On December 2, 2009, a panel of the Commission heard
submissions in camera on a motion for an order under s.
17(1) of the Securities Act (the
"Act"), permitting a foreign securities
regulator to disclose to a foreign criminal law enforcement agency
certain compelled documents relating to two account holders of a
Bank (the Bank was not named in the decision). The documents were
provided to the foreign securities regulator pursuant to a s. 11
The Bank in question was notified of the motion by Staff of the
Commission and objected to the making of the proposed order without
notice being provided to the two account holders, whose documents
would be provided to the foreign criminal law enforcement agency.
In ordering that notice of Staff's motion and an opportunity to
be heard should be provided to the two corporate account holders;
the Commission noted that s.17(2)(a) of the Act requires
that reasonable notice of an application under s. 17(1) must be
provided to "persons or companies named by the
Commission". The Commission held that although the s.13
summons was directed to the Bank and the documents were produced by
the Bank, the two corporate account holders were "named by the
Commission in the summons" and therefore notice and an
opportunity to be heard had to be provided to them.
Following the issue of the Panel's confidential reasons and
order on March 25, 2010, the Executive Director brought an
application to vary the order pursuant to s. 144 of the
Act. The Executive Director submitted that the Panel
improperly balanced the importance of the Bank's obligation to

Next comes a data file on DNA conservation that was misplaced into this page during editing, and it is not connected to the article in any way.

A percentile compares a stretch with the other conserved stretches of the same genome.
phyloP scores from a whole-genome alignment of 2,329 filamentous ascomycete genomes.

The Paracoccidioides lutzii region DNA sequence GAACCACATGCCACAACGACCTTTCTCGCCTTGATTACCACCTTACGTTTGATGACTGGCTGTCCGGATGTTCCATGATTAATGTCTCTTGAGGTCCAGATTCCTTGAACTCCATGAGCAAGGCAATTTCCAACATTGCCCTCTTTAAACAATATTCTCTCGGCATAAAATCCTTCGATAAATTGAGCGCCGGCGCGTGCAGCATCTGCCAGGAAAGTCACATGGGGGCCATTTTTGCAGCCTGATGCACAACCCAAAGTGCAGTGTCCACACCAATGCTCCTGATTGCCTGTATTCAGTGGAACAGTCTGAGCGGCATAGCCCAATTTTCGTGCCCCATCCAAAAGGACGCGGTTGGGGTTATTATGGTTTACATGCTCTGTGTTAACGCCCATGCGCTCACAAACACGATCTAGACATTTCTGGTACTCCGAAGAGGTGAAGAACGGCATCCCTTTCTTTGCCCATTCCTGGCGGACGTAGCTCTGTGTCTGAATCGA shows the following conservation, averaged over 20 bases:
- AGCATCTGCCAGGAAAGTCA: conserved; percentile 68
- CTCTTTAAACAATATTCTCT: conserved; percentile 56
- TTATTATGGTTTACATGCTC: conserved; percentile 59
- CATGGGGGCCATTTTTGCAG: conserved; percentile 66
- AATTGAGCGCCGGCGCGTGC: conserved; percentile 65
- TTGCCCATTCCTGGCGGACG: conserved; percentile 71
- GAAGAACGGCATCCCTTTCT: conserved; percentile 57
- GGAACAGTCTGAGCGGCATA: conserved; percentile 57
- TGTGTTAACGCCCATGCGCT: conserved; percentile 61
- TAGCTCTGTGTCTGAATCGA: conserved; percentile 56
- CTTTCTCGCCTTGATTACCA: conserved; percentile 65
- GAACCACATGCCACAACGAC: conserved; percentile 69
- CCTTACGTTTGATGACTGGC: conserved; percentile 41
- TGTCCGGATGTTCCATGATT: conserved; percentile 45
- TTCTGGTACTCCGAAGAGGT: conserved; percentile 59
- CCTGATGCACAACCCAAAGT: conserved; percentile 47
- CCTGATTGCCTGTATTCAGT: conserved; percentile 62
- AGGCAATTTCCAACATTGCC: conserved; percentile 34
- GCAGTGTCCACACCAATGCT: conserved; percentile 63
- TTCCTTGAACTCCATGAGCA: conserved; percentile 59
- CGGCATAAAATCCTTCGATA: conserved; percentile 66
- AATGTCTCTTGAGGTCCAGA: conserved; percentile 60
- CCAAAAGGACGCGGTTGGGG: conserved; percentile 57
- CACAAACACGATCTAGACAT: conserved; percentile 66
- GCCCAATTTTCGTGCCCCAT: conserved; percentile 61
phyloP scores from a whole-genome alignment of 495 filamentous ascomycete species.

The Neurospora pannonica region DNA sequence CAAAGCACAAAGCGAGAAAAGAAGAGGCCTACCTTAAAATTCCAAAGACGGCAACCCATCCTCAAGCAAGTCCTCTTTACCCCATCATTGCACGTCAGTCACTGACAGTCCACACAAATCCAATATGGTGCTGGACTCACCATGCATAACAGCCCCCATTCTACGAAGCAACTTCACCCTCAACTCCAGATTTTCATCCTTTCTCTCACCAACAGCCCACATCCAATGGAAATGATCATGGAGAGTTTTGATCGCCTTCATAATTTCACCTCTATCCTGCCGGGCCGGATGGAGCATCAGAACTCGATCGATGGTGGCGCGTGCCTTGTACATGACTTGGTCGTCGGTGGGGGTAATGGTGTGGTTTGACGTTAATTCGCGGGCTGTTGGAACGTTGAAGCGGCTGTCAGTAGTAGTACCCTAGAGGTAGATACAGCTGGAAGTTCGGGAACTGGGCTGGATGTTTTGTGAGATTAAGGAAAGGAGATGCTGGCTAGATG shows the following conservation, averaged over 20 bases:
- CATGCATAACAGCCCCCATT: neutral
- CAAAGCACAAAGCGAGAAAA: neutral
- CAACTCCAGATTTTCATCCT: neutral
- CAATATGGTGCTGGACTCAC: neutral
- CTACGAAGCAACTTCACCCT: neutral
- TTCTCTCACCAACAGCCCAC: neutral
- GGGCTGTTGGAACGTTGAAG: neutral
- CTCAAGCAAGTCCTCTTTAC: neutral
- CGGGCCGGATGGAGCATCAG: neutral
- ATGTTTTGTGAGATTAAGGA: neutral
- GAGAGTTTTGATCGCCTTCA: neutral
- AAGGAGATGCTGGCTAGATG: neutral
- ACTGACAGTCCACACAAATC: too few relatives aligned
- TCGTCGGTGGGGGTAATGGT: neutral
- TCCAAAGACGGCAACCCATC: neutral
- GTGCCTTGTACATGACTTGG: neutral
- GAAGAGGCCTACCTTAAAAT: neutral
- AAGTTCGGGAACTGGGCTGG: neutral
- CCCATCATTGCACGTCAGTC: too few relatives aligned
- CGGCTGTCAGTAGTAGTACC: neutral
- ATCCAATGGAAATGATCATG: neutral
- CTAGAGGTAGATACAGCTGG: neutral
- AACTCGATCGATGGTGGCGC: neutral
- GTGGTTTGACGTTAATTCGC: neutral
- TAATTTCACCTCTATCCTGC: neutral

its account holders against the importance of Canadian authorities
cooperating with American authorities when determining whether
notice to the account holders was necessary. This submission was
rejected by the Commission which held that it would be contrary to
the intention of the Act and to the public interest to
allow the Executive Director's Application.
Although it has been reported that this decision stands for the
proposition that third parties must always be put on notice
pursuant to s.17(1) of the Act in situations where their
records are being produced to foreign criminal law enforcement
agencies, the decision is not that broad and turns specifically on
the fact that the third parties in this instance were named in the
It's not often that our little blog intersects with such titanic struggles as the U.S. presidential race – and by using the term "titanic" I certainly don't mean to suggest that anything disastrous is in the future.
J.J. v. C.C., is an interesting case in which the court held that an automotive garage owes a duty to minor children to secure the vehicles on the premises by locking the cars and safely storing the car keys...
In Irwin v. Alberta Veterinary Medical Association, 2015 ABCA 396, the Alberta Court of Appeal found that the "ABVMA" failed to afford procedural fairness to a veterinarian undergoing an incapacity assessment.
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